Initially, Zeleny attempted to locate the people in the found images or at least the people who photographed them. He only found a few. In 2015, when he had amassed more than 6,000 images, he decided to share them with the world by creating an online archive called “Found Polaroids.” He invited creatives, writers and really anyone to participate in crafting fictional stories behind the photographs. “The importance of stories is not always in their actual truth, but rather in the truth that we can find reflected in our own lives. A really great story is simply one that holds a mirror up to our present reality. Perhaps we should be thinking of the Polaroids as ‘a box of unwritten letters,’” Zeleny said.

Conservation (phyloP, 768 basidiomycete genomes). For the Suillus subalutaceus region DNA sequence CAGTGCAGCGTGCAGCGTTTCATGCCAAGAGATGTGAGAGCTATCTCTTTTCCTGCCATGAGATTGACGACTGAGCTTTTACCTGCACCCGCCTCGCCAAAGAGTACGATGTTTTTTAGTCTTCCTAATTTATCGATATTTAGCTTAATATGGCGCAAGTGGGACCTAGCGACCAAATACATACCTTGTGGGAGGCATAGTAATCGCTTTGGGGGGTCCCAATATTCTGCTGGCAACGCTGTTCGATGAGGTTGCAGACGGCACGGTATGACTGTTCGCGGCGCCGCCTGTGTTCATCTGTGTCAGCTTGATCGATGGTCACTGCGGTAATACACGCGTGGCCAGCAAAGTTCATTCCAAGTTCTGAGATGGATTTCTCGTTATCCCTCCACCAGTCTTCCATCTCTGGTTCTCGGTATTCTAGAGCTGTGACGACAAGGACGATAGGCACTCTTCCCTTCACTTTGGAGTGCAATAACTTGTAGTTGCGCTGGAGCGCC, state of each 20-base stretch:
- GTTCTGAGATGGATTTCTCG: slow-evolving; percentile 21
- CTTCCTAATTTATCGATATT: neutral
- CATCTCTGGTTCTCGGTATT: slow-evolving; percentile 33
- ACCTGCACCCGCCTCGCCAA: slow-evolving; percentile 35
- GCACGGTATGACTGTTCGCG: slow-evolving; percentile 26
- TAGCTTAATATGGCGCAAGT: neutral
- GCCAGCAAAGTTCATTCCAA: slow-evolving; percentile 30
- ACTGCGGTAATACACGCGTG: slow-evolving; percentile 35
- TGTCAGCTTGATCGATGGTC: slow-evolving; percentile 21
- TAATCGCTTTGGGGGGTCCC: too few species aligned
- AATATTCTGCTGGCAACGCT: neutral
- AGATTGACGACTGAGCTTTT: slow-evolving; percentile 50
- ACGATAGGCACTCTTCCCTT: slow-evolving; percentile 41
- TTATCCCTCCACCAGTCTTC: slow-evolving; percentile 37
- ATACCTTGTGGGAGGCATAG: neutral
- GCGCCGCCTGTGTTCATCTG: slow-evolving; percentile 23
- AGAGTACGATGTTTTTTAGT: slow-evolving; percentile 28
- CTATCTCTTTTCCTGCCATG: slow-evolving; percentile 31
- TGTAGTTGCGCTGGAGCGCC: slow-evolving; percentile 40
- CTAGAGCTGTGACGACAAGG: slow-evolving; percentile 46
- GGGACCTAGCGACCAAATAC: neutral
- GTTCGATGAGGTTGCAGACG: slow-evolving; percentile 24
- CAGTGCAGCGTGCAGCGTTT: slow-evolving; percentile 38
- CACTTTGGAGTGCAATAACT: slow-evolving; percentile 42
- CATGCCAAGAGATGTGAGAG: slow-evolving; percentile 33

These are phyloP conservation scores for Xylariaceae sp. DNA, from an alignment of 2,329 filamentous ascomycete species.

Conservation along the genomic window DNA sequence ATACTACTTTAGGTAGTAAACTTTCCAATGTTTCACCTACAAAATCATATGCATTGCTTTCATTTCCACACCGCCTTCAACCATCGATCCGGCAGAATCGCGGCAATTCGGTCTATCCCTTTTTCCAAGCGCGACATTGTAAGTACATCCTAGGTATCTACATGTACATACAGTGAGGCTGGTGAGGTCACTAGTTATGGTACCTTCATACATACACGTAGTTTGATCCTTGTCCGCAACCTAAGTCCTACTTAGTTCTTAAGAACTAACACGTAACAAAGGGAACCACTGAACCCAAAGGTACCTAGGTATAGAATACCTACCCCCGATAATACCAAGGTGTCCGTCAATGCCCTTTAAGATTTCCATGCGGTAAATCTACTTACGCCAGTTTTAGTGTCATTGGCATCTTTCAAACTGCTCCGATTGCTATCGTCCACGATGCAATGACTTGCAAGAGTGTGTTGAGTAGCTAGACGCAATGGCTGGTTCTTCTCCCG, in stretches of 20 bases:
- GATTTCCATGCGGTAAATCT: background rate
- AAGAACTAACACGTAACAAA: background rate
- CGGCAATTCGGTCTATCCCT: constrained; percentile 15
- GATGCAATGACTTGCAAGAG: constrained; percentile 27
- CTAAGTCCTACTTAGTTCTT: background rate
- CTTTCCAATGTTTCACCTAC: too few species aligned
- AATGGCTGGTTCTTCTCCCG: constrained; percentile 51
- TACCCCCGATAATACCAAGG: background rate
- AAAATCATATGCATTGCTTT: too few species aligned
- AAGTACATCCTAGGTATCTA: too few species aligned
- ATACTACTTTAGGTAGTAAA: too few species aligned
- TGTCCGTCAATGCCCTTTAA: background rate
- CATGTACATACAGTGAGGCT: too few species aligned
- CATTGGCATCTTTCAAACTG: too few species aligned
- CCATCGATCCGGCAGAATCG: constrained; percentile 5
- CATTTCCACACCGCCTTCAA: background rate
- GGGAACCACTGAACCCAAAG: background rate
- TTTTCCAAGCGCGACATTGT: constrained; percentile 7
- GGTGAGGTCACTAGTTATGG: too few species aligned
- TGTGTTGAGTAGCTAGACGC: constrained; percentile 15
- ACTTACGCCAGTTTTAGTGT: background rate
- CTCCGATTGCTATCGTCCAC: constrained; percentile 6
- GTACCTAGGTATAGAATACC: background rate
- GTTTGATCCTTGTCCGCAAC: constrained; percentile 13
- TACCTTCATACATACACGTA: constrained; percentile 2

The “Found Polaroid” website allows anyone to look through the Polaroids and choose one to write a story about. You can also read the stories already written — some have several. Many of the photographs with stories have been curated into a book called “Found Polaroids.”
“The images are in equal parts heartbreaking and mesmerizing. Like slowing down to gape at a car accident, our curiosity and fetish to look outweighs our propriety. In order for found images to take meaning, we must look. Collecting is a journey, not a destination. Rewriting the experiences of these individuals is a collective endeavor done with respect for the universal human desire not to be forgotten. We will not forget you, ” Zeleny said.
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